From Tapas to Meze: Small Plates from the Mediterranean, Joanne Weir:  Joanne is based in San Francisco and among her credits is a stint at Chez Panisse. I had the good fortune to take a Tapas class with her at Sur La Table a year or so ago.  After taking that class I had been waiting for the new release of this book.  It came out in late October and I just purchased it before Christmas so I haven’t had much time to actually work with it but I’ve reviewed it extensively.  I’m basically an appetizer person (I prefer lots of small bites to one big meal) so this book is right up my alley and will give me exposure to some new areas.  I’m thinking of having one of my Cooking Club themes be based on this book. :-)

Good Housekeeping Illustrated Book of Desserts, Good Housekeeping, Mildred Ying:  I think I’ve had this book for a million years and made nearly as many recipes from it.  Everything always turns out beautifully and I love the big photos that accompany every recipe.  My favorite section of the book is the Cake and Torte section.  I’ve had much success and lots of compliments on the cakes I’ve baked from this book.

Italy (Culinaria), Claudia Piras, Eugenio Medagliani, Ruprecht Stempell, Guenter Beer:  Like the Culinary Spain book I mentioned above I’ve just purchased this book but love the way it covers Italy region by region. 

Pure Chocolate, Fran Bigelow, Helene Siegel:  Fran Bigelow is often considered the premier chocolatier in the US and luckily for me, she is based here in Seattle and has two beautiful chocolate shops here.  This book is really educational.  The first chapters are meant to inform and educate you in all things chocolate, which they do.  Then, Fran shares recipes from both her current stores and a pastry shop that she used to own.  Even if you don’t like chocolate all that much you’ll find this book to be interesting, educational and inspiring.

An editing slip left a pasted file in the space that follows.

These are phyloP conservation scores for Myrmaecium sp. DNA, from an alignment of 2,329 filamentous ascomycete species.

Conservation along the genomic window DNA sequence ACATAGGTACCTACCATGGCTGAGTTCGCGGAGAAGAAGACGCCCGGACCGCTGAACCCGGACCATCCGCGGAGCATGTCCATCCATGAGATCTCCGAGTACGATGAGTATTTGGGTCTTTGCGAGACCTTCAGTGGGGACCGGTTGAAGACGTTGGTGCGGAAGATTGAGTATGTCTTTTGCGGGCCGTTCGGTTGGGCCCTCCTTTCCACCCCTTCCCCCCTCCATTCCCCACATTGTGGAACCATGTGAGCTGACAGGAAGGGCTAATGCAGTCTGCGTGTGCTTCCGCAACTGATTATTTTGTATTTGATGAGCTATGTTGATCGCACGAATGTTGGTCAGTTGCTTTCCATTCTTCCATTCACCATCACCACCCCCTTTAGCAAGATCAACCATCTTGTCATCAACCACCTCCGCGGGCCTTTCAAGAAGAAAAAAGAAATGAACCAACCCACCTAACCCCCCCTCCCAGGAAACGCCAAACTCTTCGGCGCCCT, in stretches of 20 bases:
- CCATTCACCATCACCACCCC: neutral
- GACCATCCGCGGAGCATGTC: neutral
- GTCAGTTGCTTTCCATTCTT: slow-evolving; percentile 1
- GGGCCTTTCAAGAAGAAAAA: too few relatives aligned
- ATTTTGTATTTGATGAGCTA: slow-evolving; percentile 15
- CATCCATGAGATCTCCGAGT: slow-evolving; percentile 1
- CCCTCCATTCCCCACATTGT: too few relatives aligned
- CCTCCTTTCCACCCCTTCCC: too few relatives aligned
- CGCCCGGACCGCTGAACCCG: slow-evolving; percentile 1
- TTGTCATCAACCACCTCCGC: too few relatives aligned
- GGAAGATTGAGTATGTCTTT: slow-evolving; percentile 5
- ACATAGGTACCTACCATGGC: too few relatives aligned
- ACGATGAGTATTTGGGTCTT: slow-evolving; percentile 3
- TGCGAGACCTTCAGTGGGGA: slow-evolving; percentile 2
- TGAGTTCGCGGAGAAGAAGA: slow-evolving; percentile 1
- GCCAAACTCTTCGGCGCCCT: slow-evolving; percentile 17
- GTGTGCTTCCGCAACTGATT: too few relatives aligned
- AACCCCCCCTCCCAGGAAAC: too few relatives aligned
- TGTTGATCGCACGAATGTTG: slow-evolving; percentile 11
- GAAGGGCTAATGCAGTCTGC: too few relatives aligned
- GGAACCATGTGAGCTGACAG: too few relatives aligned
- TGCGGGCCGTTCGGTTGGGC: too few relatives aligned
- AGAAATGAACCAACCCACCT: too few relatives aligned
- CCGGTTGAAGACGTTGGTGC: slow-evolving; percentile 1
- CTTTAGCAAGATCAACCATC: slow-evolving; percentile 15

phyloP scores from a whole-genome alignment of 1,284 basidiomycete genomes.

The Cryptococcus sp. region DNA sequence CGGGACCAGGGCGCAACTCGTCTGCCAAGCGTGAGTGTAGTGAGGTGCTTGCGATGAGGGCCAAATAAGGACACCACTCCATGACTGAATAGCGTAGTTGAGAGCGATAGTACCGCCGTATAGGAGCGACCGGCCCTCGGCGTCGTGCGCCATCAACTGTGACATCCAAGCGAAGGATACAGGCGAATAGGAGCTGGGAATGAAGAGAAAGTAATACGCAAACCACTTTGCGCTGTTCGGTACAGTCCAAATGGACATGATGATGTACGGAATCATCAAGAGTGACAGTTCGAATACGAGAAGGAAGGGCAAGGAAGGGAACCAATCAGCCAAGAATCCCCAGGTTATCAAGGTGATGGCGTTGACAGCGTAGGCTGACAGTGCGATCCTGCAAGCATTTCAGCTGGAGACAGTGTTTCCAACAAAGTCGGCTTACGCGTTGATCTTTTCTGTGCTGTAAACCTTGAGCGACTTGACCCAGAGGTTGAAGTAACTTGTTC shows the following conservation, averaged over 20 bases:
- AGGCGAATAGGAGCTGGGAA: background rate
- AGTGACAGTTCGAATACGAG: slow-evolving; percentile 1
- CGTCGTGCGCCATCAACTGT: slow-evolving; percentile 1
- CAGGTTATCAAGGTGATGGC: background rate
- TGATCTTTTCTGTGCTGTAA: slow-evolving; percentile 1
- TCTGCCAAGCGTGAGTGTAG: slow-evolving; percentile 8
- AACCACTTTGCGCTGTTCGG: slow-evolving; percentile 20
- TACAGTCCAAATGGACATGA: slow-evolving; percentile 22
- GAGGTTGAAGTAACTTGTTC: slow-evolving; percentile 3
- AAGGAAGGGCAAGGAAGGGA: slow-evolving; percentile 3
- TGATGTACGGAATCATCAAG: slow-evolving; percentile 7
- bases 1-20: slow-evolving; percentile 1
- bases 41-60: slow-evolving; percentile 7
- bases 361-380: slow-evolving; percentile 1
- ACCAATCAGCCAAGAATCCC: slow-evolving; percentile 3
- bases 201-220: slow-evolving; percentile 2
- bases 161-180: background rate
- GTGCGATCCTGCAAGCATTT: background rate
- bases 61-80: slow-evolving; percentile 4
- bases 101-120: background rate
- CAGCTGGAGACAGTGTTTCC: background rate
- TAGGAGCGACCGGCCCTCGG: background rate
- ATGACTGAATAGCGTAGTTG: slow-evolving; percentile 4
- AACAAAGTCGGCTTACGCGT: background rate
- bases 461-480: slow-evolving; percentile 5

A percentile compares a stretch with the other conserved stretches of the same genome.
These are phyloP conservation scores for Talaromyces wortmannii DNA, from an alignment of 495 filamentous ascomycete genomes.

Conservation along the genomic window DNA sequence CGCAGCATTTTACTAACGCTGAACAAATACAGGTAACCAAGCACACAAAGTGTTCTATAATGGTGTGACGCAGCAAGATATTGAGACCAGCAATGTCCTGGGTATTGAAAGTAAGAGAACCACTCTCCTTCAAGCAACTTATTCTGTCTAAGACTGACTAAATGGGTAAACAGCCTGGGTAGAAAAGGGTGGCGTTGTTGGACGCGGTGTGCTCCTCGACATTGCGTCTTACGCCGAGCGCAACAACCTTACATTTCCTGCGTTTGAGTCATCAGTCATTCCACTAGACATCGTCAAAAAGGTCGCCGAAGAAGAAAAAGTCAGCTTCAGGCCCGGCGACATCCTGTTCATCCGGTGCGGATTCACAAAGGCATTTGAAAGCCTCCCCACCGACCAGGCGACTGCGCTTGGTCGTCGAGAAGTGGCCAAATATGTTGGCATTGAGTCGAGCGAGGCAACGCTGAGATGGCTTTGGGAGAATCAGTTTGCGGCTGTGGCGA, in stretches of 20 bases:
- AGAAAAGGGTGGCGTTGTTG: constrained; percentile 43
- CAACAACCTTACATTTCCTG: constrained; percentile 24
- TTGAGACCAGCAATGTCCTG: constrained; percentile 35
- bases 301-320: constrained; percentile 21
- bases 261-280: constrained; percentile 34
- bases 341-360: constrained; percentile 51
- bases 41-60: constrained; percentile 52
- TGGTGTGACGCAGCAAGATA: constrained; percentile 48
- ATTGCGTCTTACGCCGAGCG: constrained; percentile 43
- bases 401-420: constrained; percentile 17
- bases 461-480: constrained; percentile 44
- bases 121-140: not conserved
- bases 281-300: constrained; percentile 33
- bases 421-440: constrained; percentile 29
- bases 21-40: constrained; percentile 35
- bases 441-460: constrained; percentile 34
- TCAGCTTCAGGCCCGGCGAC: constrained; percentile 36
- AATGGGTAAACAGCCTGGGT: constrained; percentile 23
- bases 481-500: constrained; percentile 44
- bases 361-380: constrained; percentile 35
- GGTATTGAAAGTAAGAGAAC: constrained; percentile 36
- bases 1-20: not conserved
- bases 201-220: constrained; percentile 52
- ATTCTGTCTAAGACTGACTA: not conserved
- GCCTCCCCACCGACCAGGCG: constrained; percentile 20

Ray’s Boathouse, Ken Gouldthorpe, Angie Norwood Browne, Charles Ramseyer, Ray’s Boathouse:  Ray’s is a Seattle institution.  Since I’ve lived in Seattle it’s experienced two fires – one required a complete rebuild of the restaurant – but has always come back stronger and better than before.  The recipes in this book are all about seafood, something we in the Northwest are bountifully blest with.  Many (maybe all) of the recipes in the book are from the restaurant and will having you eating fish like crazy. 

Tom’s Big Dinners : Big-Time Home Cooking for Family and Friends, Tom Douglas:  I also have Tom’s other cookbook and love it, too but decided I would just include one of them on my list.  Tom is also a local chef and now has four restaurants, as well as, a line of rubs and marinades.  What I especially like about this book is that it’s all about celebrations and the recipes are written so that they are easy to double or triple for a larger group.  Tom also offers lots of make ahead tips to help make your entertaining easier. 

 

4 Comments
  1. Donna permalink
    13-Nov-2007 4:20 am

    Wow, what a great site! I love cooking too, but you must have a REAL talent for it!  These pictures are fantastic too; looks like you can eat right off your pages! Will you please mark me down as friend?  I\’d like to check back here often!

  2. Culinary permalink
    14-Nov-2007 7:45 am

    Glad you are enjoying the space, Donna! 

  3. 兔牙 permalink
    10-May-2008 4:18 am

    Donna Hay i ofter borrow them from library :)

  4. Culinary permalink
    10-May-2008 9:06 pm

    兔牙:  I love Donna Hay – all of her books are really great.  Good idea about the library!  ;-)
    ~ B